September 5: Jousting continues as bidding winds down

The auction continues to creep toward a close, with just 64 bids in recent rounds. Of the 64 new bids placed in round 77, eight came from Dobson, 14 came from NextWave, and another 14 came from Red Rock. Leap chipped in half a dozen, and the Sprint Nextel-cable JV placed four.

September 6: Verizon Wireless kicks T-Mobile USA out of Hawaii

Dobson dominated round 85 placing nearly half of the new bids in the round. Verizon Wireless also re-entered the fray after watching from the sidelines for much of the bidding. The carrier placed a $4.1 million high bid on a 20-megahertz F-block license covering Hawaii; T-Mobile USA Inc. had previously held the license.

September 7: Verizon Wireless shows renewed interest as bids dwindle

Bidding has slowed to a trickle with thirty or fewer new bids received in the last few rounds. But a few tussles are still ongoing, including Verizon Wireless trying to edge the Sprint Nextel Corp.-cable company joint venture out of spectrum in Louisiana. Verizon Wireless is also still fighting for licenses in Hawaii. The nation’s No. 2 carrier had been sitting on the sidelines during most of the auction after picking up several of the most expensive licenses in early rounds.

September 8: Skirmishes continue in Louisiana, Iowa and Hawaii

Spectrum in Louisiana, Iowa and Hawaii is still attracting competition from bidders large and small. After more than 100 rounds of bidding over 22 days, the FCC has received fewer than 20 bids in each of the last three rounds. But battles are still going on. Analysts expect to see the auction go on for at least another week or two, and possibly continue until the end of the month.

September 11 -15: Bidding continues to slow

After 141 rounds, T-Mobile has provisionally won 119 licenses in major markets like New York City and Chicago with offers of almost US$4.2 billion. The auction grossed almost US$13.9 billion on Thursday, but would net about US$13.7 billion, because of discounts offered to entrepreneurial bidders. Four bids were made in the round 141.

September 18: Bidding slows to a crawl and ends

No new bids in round 161 – Auction ends.

Broadband-in-Gas September 18, 2006

Posted by Jasper in broadband, Technology.

Who would have thought of technology that allows the delivery of broadband through gas pipes. California-based Nethercomm is developing the technology. Delivery of services through the gas pipes is made possible using Ultra Wideband (UWB) wireless radio technology. They call it Broadband-in-Gas (BiG).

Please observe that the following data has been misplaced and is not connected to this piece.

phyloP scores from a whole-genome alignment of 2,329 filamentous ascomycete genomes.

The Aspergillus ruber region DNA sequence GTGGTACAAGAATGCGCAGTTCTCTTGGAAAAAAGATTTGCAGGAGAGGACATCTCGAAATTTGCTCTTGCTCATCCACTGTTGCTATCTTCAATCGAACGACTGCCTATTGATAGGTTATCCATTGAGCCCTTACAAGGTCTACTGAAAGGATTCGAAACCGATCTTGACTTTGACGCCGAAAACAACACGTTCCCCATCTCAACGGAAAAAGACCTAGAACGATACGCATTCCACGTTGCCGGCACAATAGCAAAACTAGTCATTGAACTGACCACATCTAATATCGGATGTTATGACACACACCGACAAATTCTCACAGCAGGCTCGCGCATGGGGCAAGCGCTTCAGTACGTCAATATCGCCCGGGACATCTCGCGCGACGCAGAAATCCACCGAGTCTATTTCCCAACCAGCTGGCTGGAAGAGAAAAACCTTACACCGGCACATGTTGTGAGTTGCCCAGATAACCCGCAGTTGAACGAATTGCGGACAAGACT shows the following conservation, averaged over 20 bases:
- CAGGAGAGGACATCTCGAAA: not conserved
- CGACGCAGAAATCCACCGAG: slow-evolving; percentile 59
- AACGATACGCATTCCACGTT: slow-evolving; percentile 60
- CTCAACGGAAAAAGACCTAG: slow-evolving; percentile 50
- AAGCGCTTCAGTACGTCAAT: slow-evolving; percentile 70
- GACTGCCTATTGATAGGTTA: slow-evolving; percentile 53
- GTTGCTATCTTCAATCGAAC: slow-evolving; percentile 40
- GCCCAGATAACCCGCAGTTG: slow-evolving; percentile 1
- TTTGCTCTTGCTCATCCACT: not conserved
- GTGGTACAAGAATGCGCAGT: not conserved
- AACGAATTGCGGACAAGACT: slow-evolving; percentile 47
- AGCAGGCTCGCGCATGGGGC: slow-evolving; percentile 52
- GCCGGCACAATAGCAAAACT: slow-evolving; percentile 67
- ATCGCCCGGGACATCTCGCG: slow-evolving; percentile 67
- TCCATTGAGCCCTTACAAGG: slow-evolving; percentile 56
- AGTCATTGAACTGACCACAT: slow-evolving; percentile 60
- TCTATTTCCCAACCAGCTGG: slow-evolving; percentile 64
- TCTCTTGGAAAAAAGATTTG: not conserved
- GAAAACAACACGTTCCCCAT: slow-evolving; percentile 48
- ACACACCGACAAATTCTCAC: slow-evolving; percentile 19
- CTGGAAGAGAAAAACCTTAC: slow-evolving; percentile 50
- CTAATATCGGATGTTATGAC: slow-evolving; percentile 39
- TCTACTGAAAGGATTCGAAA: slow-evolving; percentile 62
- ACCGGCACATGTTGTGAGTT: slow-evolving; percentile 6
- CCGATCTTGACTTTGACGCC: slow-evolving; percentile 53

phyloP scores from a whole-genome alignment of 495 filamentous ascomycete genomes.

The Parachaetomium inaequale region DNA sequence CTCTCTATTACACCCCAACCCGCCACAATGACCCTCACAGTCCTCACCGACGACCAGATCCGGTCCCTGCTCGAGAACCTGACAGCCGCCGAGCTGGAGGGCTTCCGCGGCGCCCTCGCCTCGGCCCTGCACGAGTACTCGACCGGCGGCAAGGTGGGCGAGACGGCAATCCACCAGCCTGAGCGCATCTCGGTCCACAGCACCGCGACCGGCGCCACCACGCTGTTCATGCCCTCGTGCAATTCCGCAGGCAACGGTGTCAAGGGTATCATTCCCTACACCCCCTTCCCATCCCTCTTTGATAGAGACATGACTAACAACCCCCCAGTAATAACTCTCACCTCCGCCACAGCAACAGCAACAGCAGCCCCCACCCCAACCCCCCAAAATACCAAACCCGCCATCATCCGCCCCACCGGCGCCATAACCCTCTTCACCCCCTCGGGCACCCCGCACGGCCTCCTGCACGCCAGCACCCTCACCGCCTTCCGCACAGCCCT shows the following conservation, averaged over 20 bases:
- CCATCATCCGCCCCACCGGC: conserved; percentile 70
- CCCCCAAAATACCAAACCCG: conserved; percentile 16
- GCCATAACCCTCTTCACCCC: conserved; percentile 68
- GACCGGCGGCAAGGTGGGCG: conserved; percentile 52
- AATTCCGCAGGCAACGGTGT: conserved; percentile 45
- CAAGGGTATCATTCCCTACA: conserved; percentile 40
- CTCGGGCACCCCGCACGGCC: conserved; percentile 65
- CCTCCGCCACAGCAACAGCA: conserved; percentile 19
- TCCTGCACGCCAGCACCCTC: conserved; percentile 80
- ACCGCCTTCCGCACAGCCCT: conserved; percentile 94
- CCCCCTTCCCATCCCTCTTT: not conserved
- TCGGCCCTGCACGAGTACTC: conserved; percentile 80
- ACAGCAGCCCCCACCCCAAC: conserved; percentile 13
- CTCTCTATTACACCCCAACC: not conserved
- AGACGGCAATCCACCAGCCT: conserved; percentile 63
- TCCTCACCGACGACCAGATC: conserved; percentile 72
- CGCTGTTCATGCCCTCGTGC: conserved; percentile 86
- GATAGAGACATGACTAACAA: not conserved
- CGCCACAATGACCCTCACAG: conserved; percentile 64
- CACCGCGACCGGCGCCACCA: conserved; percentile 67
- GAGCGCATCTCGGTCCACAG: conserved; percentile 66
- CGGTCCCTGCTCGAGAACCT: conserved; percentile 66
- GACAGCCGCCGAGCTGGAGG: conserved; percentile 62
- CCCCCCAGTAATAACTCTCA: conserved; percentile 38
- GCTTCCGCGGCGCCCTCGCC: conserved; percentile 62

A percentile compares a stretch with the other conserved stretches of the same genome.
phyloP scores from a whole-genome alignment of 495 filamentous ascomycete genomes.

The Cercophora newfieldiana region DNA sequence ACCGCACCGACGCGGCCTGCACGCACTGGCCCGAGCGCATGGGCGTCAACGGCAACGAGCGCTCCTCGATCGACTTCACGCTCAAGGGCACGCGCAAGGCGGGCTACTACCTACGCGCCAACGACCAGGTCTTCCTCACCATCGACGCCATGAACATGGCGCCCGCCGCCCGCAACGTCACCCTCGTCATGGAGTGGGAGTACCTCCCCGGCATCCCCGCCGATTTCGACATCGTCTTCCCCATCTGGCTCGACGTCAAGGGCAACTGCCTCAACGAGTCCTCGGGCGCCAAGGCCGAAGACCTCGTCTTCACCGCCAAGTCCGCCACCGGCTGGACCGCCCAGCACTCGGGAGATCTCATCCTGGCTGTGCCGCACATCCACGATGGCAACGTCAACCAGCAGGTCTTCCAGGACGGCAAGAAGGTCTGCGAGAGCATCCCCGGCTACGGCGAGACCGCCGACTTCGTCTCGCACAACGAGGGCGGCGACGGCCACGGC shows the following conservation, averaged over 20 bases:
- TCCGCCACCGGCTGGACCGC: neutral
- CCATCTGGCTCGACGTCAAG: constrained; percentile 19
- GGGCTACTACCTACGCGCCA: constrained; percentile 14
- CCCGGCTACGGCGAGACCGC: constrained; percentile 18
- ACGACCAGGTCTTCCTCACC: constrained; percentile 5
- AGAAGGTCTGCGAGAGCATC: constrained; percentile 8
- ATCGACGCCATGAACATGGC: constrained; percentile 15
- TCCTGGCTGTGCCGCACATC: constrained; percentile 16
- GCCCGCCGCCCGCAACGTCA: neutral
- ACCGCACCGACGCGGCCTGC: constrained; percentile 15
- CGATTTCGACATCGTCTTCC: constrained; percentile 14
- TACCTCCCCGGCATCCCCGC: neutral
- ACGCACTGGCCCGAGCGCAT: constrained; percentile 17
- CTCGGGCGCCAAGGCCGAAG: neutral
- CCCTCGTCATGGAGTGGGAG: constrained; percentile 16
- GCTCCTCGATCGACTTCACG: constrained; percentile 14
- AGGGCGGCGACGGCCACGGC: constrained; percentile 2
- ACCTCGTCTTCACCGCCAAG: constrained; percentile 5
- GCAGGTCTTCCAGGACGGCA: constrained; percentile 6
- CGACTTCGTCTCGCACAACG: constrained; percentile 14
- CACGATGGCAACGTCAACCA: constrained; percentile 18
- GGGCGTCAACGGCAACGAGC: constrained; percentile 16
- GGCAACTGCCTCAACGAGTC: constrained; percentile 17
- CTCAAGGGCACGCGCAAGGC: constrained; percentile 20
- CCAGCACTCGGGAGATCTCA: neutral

According to Nethercomm the UWB signal:

…traverses through the underground pathway formed by the natural gas pipeline, turning corners and negotiating obstacles aided by the unique nature of ultra wide transmissions. When “Broadband-in-Gas” (BiG) is fully developed, it will provide twice the connectivity of fiber-optics (40 to 100 Mbps for Broadband-in-Gas versus 20 Mbps for fiber) at essentially the same installed cost per customer as DSL (about a tenth of the installed cost per customer for fiber to the home).

Source: here.  Additional documents are found on the Nethercomm website, including: Nethercomm’s BiG Network and Expanding the value of Fiber-in-Gas through Strategic Partnerships with BiG. Although it will likely be a some years yet before BiG takes flight, if a comparison with power-line technologies is any thing to go by, it is certainly something to watch out for.

Copper prices September 17, 2006

Posted by Jasper in broadband, General.
add a comment

I remember reading an article last year about thieves stealing lamp posts, parking meters and copper wire around the world to sell as scrap metal in China. Just today I came across an article from Reuters Oddly Enough about residents of two villages in eastern France that could not make any phone calls. Criminals had stolen 550 meters of copper cable. According to Reuters theft of the metal has become increasingly common in France as thieves try to cash in on soaring copper prices. The thieves took more than a tonne of copper cables that had been dug out and left exposed awaiting repair work, operator France Telecom said.

Recent data from London Metal Exchange (see http://www.lme.co.uk/copper_graphs.asp) shows that copper levels have probably reached their peak earlier this year.


Indeed there appears to be an increasing consensus that most metal prices will fall substantially from their current peaks. The question is when, and by how much? The IMF forecasts a substantial fall in copper prices coming down to US$1.50 per pound by around 2010 against the current level of US$3.60.

Maybe telecommunications incumbents should hurry up and pull their old copper cable out of the ground and install some fibre while they can still get a recent deal on copper. Then again maybe the cost of pulling the cables out the ground cannot offset the copper current market price. But if it does, it could tip the balance sheet in favour of accelerated fibre deployment. An unlikely driver of FTTx.